According to Gatchalian, the implementing guidelines for Akap were still being drawn up, and so “not a single centavo” has been spent under the program.

“And we don’t plan on adding any requirement [for PI] in the Akap guidelines… that’s a no-no in our department,” he said in a dzBB interview on Wednesday.

READ: Enrile says ‘no regrets, no mistakes,’ as he turns 100

At the government television program “Bagong Pilipinas Ngayon,” DSWD Undersecretary Edu Punay said it was up to the members of the House and the Senate to explain the supposed mystery behind the sudden sprouting of the funds, as they had approved it during the preparation of the 2024 national budget.

“The issues surrounding the approval of the funding should be discussed by Congress because they possess the power of the purse, setting the budget for the government,” Punay said.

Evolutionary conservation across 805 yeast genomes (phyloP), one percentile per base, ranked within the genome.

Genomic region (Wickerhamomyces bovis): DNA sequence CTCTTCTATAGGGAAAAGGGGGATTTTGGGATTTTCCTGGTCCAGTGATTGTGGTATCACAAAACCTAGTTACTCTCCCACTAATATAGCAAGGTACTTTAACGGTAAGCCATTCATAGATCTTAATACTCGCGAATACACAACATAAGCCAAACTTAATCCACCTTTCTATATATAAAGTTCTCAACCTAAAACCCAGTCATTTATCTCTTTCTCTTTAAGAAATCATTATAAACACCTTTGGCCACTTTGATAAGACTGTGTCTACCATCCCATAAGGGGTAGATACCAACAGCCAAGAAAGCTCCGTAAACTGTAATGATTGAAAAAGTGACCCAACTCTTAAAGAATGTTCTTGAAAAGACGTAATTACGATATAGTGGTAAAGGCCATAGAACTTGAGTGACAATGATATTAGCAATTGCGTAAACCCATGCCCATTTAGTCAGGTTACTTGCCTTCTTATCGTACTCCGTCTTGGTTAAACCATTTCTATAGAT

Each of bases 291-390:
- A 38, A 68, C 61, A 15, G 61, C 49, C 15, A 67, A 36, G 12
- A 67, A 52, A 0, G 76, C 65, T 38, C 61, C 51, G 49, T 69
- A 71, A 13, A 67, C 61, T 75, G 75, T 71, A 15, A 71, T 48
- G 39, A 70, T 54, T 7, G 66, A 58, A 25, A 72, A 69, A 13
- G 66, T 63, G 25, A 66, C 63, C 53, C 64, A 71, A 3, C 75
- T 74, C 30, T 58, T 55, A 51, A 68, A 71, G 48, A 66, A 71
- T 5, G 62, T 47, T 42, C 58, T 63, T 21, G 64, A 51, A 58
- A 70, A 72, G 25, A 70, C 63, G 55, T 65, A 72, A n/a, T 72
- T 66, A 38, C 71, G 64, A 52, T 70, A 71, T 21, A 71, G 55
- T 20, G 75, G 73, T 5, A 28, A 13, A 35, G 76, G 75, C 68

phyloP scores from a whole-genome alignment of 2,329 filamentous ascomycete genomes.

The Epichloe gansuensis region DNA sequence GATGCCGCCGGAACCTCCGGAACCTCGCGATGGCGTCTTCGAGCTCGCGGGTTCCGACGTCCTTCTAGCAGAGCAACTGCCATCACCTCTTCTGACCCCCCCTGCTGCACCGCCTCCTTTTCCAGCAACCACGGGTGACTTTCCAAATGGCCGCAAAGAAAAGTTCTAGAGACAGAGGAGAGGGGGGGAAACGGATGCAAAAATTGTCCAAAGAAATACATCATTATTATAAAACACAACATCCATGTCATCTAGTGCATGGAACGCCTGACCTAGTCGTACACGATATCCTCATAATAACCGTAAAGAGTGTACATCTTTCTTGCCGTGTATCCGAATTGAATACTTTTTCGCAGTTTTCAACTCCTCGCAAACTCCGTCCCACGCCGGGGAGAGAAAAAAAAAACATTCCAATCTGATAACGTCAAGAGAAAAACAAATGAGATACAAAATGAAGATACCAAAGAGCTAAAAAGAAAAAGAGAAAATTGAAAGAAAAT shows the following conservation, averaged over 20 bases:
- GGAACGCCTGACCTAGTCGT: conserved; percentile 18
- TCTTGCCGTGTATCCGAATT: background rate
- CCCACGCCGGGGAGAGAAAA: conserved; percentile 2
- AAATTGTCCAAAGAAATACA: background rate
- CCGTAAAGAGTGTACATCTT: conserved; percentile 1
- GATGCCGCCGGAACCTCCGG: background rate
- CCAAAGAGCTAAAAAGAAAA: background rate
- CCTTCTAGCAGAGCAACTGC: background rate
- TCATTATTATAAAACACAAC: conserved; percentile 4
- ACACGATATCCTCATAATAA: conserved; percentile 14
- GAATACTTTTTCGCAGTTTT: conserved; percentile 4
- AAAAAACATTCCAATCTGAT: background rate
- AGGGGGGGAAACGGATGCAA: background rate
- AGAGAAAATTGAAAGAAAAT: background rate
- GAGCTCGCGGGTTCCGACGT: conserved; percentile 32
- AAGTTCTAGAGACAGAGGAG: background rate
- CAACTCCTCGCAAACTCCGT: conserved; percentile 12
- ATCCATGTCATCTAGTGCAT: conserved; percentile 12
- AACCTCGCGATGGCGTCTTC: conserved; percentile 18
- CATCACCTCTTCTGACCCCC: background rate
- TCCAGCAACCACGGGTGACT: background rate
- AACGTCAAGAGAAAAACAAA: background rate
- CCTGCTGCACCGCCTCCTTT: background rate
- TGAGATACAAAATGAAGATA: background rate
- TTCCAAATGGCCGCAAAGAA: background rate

In a Viber message to the Inquirer, Punay admitted that the Akap program was not proposed for funding in the 2024 national budget that was approved by the House.

Your subscription could not be saved. Please try again.
Your subscription has been successful.

Subscribe to our daily newsletter

By providing an email address. I agree to the Terms of Use and acknowledge that I have read the Privacy Policy.

It was, however, covered in the 2024 General Appropriations Act, following its inclusion in the bicameral conference committee, which was ratified by both chambers of Congress. —WITH REPORTS FROM JEANNETTE I. ANDRADE, KATHLEEN DE VILLA AND MELVIN GASCON 

TAGS: birthday, charter change, Juan Ponce Enrile, Valentine

© Copyright 1997-2024 | All Rights Reserved

We use cookies to ensure you get the best experience on our website. By continuing, you are agreeing to our use of cookies. To find out more, please click this link.